January 24, 2007
Are My Tubes Leaking?
For departments using RIBs in colder climates during the winter, this is a common question and concern. The answer nearly every time is NO.
Because the tubes are air filled, they are susceptible to temperature change. Changing temperatures cause the air pressure inside the tube to fluctuate. The tubes become harder as the air expands on hot days and on colder days the air contracts making the tubes softer.
This is extremely evident during the winter for fire departments who store their boats inside the station until needed. Many first time RIB users panic when they move the boat from the 68 degree station to the outside where it’s 35 degrees. Within minutes the air inside the tube contracts and the tubes soften.
To minimize this effect, I recommend putting the boat outside in the cold for a half hour and then pump the tube up as much as you can with the foot pump. Then bring the boat back in. The tubes will become hard once inside, but hopefully the next time you go out, the tube change won’t be as extreme.
Similarly, during the summer, you could be out on the RIB in the afternoon and all seems fine until the next morning when you go out and you notice the tubes are soft. What happened? Much like at the fire station, in the afternoon it could have been 90 degrees and the next morning it was only 70. If you notice the tubes are softer in the morning - be happy, you're lucky. The pressure relief valves worked the day before as the air pressure in the tube expanded dangerously in the heat, the valves worked - releasing some of the air to maintain a safe operating pressure. This protects the tube, but when the air temperature drops as the sun goes down there’s less air in the tube and thus the tube becomes softer. When this happens, be thankful, because the alternative would be much worse. All you need to do is simply add a little more air with the foot pump. This rarely occurs, but it’s not unusual to have this happen once or twice during the summer in New England.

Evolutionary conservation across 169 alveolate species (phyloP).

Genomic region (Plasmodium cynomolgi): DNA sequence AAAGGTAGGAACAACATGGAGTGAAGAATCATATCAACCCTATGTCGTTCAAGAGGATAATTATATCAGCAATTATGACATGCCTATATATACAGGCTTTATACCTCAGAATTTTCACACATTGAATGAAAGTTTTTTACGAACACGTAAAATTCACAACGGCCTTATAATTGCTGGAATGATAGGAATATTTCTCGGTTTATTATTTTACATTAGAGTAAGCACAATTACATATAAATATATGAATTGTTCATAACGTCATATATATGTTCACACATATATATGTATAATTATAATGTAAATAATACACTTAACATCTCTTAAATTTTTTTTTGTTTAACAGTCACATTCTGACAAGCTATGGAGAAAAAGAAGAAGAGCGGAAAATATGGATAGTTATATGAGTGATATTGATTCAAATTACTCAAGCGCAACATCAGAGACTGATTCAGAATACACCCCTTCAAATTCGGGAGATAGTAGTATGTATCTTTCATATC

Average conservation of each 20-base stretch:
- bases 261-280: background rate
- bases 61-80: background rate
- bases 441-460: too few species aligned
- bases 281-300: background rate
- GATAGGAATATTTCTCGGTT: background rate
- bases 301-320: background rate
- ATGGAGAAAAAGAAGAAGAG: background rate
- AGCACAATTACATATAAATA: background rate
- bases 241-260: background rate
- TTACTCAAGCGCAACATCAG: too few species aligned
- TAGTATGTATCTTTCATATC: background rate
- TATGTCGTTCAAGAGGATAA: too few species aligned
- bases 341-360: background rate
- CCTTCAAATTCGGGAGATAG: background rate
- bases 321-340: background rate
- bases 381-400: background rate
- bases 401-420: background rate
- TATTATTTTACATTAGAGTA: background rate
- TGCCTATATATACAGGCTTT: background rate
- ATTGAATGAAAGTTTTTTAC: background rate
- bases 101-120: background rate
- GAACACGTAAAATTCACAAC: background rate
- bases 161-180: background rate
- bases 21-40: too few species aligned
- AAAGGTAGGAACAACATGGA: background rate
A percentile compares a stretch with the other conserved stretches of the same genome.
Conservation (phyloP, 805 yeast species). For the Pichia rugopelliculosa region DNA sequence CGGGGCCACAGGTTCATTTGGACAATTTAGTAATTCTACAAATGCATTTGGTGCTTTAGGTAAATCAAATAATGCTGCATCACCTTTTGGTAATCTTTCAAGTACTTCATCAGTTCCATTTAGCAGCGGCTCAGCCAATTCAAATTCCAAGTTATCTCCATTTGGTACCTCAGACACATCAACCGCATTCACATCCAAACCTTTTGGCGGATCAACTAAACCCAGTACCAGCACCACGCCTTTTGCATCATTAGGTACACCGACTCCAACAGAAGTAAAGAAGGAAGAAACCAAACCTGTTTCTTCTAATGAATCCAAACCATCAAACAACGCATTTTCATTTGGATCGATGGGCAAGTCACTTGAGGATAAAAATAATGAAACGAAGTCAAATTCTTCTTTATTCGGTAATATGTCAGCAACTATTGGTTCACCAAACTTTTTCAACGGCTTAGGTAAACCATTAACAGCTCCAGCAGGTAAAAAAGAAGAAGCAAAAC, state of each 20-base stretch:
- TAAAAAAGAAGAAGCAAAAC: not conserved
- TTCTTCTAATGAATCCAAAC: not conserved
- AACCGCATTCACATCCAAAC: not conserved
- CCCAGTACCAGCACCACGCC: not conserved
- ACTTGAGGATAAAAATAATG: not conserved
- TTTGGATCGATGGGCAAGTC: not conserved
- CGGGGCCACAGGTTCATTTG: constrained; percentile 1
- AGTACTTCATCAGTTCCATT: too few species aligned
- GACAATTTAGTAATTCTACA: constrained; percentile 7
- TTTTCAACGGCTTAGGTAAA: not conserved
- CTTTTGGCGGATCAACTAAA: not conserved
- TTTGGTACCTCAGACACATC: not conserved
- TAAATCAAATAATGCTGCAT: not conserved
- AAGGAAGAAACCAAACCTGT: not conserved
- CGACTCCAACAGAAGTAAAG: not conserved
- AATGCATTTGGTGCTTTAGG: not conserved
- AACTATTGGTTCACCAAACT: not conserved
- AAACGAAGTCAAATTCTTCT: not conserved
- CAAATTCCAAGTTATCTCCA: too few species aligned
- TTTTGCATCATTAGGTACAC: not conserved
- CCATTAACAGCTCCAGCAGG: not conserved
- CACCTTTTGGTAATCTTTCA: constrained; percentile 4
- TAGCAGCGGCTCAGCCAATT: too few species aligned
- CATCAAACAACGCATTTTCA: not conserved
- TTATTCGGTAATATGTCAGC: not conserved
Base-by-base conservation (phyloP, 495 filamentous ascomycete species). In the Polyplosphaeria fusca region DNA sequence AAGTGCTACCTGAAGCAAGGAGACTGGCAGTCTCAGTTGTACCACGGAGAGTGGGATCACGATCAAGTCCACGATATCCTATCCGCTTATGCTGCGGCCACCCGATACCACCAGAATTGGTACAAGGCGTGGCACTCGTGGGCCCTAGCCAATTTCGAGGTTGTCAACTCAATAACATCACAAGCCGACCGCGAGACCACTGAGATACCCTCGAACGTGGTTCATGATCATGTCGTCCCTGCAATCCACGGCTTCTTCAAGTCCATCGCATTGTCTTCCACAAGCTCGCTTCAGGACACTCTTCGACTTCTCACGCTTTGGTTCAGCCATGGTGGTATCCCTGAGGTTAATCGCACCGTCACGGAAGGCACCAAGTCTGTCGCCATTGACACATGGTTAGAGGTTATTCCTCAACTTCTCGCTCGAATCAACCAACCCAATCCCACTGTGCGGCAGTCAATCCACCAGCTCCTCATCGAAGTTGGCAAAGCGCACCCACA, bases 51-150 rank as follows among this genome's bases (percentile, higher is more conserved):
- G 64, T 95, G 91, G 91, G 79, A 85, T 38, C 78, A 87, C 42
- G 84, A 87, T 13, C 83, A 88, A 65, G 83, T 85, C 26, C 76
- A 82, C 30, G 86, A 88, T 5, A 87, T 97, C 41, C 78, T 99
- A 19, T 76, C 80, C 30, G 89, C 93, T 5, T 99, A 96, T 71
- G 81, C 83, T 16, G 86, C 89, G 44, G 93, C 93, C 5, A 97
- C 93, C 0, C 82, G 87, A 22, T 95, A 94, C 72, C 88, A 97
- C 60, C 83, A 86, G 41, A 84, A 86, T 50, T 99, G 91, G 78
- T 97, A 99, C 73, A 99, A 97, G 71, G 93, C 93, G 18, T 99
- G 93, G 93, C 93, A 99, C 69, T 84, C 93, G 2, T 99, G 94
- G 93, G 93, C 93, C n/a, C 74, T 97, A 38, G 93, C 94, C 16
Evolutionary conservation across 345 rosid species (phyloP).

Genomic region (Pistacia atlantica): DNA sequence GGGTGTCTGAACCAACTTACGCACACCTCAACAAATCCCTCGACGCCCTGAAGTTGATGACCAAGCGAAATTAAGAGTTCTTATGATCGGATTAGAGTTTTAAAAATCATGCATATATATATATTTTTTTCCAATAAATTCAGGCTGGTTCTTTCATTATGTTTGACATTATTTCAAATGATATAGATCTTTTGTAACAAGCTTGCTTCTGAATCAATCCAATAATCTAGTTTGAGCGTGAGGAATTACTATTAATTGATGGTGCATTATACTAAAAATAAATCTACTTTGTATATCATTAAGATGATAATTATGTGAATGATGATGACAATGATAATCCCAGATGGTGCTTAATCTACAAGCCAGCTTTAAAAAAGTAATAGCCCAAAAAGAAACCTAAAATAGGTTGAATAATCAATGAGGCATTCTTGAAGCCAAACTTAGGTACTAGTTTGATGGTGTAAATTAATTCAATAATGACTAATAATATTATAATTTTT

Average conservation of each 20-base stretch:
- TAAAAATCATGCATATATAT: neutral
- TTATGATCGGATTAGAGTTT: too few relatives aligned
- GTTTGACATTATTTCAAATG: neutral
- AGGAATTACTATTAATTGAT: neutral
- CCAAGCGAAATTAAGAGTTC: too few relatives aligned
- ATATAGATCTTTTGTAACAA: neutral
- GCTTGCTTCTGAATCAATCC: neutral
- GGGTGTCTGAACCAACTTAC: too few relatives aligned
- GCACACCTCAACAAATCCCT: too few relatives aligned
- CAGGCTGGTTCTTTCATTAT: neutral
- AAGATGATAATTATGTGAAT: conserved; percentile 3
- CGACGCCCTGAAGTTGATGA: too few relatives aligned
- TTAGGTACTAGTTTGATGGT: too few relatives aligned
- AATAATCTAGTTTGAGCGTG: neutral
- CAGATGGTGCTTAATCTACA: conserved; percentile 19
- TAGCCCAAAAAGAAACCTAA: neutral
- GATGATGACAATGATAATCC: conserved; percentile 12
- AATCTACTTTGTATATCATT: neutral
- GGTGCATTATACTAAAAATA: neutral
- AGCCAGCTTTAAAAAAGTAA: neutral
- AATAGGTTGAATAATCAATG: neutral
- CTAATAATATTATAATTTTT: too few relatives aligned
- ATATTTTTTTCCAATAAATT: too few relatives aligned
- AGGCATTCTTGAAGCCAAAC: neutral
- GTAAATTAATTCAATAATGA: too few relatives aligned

Bottom line, if you suspect your tube is losing air and all the chambers seem to be losing the same amount simultaneously, then you’re very safe in assuming your tubes aren’t leaking. They’re just adjusting to their surroundings.
Posted by ribcraftusa at January 24, 2007 04:54 PMBack To Index